I have had the Edge 205 since 2006 and have used it for one day rides and week long organized rides. As the other reviewers have noted, set-up is very easy and straightforward and you can set up for multiple bikes.

OVERALL
RATING
2
VALUE
RATING
2
[Feb 25, 2008]
jdabama13
Recreational Rider

Strength:

A lot of data! You can break down speed, heart rate, and cadence for that latest climb.

Weakness:

Monochrome screen. Takes a little while to sort through what you really need.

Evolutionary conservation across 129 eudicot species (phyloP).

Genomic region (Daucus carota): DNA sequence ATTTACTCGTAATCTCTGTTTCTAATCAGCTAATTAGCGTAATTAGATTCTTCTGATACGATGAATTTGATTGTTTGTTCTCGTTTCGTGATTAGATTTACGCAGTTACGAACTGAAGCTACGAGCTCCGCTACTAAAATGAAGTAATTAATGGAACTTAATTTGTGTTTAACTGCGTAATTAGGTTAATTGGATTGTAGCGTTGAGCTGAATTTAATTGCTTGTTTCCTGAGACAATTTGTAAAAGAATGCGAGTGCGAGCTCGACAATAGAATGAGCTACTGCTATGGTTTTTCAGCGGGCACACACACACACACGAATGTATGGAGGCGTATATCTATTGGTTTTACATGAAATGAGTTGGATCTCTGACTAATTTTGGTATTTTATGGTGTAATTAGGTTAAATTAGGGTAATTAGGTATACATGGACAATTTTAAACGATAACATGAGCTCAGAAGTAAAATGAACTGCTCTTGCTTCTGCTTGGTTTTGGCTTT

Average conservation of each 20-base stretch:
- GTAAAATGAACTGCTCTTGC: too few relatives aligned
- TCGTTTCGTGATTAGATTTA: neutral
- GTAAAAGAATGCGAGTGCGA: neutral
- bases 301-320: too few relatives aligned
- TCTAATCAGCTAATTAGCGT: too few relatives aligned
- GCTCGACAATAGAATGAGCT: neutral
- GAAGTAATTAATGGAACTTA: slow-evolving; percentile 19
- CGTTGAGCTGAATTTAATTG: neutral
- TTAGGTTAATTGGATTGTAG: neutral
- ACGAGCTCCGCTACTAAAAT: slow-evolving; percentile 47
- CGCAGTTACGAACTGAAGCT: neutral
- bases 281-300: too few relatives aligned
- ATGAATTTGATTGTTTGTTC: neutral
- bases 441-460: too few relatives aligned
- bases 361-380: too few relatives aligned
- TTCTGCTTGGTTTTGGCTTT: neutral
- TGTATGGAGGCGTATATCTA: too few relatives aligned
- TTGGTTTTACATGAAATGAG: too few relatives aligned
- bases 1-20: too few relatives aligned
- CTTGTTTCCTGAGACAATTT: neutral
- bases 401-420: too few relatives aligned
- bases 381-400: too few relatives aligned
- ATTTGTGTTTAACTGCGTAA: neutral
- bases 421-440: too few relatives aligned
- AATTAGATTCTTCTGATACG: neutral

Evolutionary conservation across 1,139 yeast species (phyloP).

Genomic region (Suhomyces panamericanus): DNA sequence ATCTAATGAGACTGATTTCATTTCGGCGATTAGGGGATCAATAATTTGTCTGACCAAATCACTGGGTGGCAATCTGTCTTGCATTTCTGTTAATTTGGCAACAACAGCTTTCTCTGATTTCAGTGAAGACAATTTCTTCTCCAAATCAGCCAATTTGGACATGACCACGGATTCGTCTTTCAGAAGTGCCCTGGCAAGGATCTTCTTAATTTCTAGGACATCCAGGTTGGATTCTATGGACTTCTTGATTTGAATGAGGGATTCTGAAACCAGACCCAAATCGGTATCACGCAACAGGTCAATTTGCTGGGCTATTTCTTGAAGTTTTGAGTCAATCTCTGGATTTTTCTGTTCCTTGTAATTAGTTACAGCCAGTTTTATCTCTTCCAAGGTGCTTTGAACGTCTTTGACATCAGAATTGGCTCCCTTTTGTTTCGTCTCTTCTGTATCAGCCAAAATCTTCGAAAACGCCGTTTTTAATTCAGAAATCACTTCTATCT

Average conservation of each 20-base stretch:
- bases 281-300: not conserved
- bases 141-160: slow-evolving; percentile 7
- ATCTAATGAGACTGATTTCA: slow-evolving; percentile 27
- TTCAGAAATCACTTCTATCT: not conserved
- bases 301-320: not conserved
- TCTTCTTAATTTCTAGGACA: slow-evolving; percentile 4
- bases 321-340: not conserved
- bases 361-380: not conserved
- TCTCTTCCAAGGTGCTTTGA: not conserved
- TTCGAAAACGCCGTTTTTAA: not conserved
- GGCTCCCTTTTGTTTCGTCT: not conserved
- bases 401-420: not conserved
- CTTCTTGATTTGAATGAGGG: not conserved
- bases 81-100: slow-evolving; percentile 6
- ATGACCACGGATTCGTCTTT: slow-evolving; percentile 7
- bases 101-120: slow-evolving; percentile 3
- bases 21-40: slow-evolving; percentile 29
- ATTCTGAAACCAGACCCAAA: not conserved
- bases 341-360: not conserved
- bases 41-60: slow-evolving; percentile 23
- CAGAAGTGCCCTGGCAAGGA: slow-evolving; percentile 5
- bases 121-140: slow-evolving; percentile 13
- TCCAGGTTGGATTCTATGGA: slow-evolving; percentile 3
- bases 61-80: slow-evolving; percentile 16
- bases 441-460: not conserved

I have the Edge 305 and it's the most useful training tool I have ever used. The "virtual partner" lets you race against previous "personal bests" and displays constant updates on where you are with regard to pace. Instead of doing the math during a ride you can quickly glance at the screen and see if you are ahead or behind the previous workout. Installation is stunningly simple. I saw a few neg reviews regarding the cadence sensor (difficult installation, came with dead batteries) but I had no problems with it. I'm not an expert mechanic by any means but I spent a total of 15 minutes installing the computer and cadence sensor and I have had no problems whatsoever. My wife gave me the Garmin for my b-day and I have thanked her after every ride. The information it provides is more than I ever thought possible. It has all the usual (speed, average speed, cadence, heart rate) but also provides a profile of the course ridden, including elevation. If you use the free service at motionbased.com you can even get the weather data for the ride. This is not a "tom-tom" or "nuvi" type of GPS. You can't use it to navigate (although I think you can with the new 705) it is for recording workout data. But it is still a very useful tool. The hardest part is determining what data you want to display on the main screen. Fortunately, you can set up "bike 1" and "bike 2" for the same bike and just switch back and forth during the ride to allow twice as many windows of info.